Background. Primary hyperparathyroidism (PHPT) is a common cause of secondary osteoporosis in postmenopausal women. Th17 lymphocytes and the released cytokine IL-17A play an important role in bone metabolism. Th17 cells have been shown to be activated by PTH, and peripheral blood T cells from patients affected with PHPT express higher levels of IL-17A mRNA than controls. Aim. To investigate circulating levels of IL-17A and the ratio RANKL/OPG, as markers of osteoclastogenesis, in 50 postmenopausal PHPT women compared with postmenopausal osteoporotic non-PHPT women (n=20). Results. Circulating levels of IL-17A were similarly detectable in most PHPT and non-PHPT osteoporotic women (12.9 (8.4-23.1) vs. 11.3 (8.3-14.3) pg/ml, median (range interquartile), P=0.759), at variance with premenopausal women where IL-17A was undetectable. In PHPT women, any significant correlations could be detected between circulating IL-17A levels and PTH levels. Nonetheless, significant negative correlations between circulating IL-17A and ionized calcium levels (r=-0.294, P=0.047) and urine calcium excretions (r=-0.300, P=0.045) were found. Moreover, PHPT women were characterized by positive correlations between IL-17A levels and femur neck (r=0.364, P=0.021) and total hip (r=0.353, P=0.015) T-scores. Circulating IL-17A levels did not show any significant correlation with sRANKL, OPG, and sRANKL/OPG ratio in PHPT women. Conclusions. In postmenopausal PHPT women, circulating IL-17A levels were similar to those detected in postmenopausal non-PHPT women, showing a disruption of the relationship observed in postmenopausal osteoporosis among circulating PTH, sRANKL, OPG, IL-17A, and bone demineralization in postmenopausal PHPT women. The data support an osteogenic effect of IL-17A in postmenopausal PHPT women.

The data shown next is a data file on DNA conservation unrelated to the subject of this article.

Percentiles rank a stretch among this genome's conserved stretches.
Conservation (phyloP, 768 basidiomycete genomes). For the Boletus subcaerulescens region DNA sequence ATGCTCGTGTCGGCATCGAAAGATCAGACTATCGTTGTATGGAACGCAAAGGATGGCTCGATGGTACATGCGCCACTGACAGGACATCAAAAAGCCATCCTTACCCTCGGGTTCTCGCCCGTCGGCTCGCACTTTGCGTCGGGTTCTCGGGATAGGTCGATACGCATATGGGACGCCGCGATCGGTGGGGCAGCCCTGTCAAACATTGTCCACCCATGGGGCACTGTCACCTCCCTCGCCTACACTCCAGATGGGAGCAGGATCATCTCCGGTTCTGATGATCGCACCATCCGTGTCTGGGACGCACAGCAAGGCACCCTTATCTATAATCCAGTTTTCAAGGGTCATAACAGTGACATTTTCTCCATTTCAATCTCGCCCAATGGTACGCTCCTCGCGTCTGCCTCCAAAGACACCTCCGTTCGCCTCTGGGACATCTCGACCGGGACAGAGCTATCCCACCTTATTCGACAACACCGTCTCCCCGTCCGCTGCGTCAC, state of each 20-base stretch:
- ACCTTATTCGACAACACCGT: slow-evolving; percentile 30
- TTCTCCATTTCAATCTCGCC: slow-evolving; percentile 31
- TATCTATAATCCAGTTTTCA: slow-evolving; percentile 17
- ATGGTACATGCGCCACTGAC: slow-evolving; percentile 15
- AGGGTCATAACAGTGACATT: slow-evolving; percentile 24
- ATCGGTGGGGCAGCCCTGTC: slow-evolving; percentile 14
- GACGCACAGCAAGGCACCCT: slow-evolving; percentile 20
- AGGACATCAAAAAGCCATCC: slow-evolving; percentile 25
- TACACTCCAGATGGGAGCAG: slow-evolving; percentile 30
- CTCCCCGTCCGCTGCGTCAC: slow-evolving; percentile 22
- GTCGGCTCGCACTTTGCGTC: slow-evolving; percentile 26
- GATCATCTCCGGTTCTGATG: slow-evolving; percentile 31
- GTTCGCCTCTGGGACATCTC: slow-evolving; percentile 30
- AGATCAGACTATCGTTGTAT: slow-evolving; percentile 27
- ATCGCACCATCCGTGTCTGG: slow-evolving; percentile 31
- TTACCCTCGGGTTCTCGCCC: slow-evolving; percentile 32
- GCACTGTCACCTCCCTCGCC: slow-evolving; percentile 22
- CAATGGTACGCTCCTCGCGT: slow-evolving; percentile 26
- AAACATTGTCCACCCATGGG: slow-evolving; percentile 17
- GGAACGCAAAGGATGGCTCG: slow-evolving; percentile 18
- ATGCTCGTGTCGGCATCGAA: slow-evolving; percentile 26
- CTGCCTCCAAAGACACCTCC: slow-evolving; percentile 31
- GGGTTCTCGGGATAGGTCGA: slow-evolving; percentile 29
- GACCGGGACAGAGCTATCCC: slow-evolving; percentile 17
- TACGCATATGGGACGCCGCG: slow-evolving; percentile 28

Circulating IL-17A levels in postmenopausal women with primary hyperparathyroidism / E. Dozio, E. Passeri, E. Vianello, S. Palmieri, C. Eller-Vainicher, M. Corsi Romanelli, S. Corbetta. - In: MEDIATORS OF INFLAMMATION. - ISSN 0962-9351. - 2020(2020 Jan 17), pp. 3417329.1-3417329.6. [10.1155/2020/3417329]

Circulating IL-17A levels in postmenopausal women with primary hyperparathyroidism

Dozio E.;Vianello E.;Corsi Romanelli M.;Corbetta S.
2020-01-17

Abstract

Background. Primary hyperparathyroidism (PHPT) is a common cause of secondary osteoporosis in postmenopausal women. Th17 lymphocytes and the released cytokine IL-17A play an important role in bone metabolism. Th17 cells have been shown to be activated by PTH, and peripheral blood T cells from patients affected with PHPT express higher levels of IL-17A mRNA than controls. Aim. To investigate circulating levels of IL-17A and the ratio RANKL/OPG, as markers of osteoclastogenesis, in 50 postmenopausal PHPT women compared with postmenopausal osteoporotic non-PHPT women (n=20). Results. Circulating levels of IL-17A were similarly detectable in most PHPT and non-PHPT osteoporotic women (12.9 (8.4-23.1) vs. 11.3 (8.3-14.3) pg/ml, median (range interquartile), P=0.759), at variance with premenopausal women where IL-17A was undetectable. In PHPT women, any significant correlations could be detected between circulating IL-17A levels and PTH levels. Nonetheless, significant negative correlations between circulating IL-17A and ionized calcium levels (r=-0.294, P=0.047) and urine calcium excretions (r=-0.300, P=0.045) were found. Moreover, PHPT women were characterized by positive correlations between IL-17A levels and femur neck (r=0.364, P=0.021) and total hip (r=0.353, P=0.015) T-scores. Circulating IL-17A levels did not show any significant correlation with sRANKL, OPG, and sRANKL/OPG ratio in PHPT women. Conclusions. In postmenopausal PHPT women, circulating IL-17A levels were similar to those detected in postmenopausal non-PHPT women, showing a disruption of the relationship observed in postmenopausal osteoporosis among circulating PTH, sRANKL, OPG, IL-17A, and bone demineralization in postmenopausal PHPT women. The data support an osteogenic effect of IL-17A in postmenopausal PHPT women.
Settore MED/05 - Patologia Clinica
Settore MED/13 - Endocrinologia
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Utilizza questo identificativo per citare o creare un link a questo documento: http://hdl.handle.net/2434/714988
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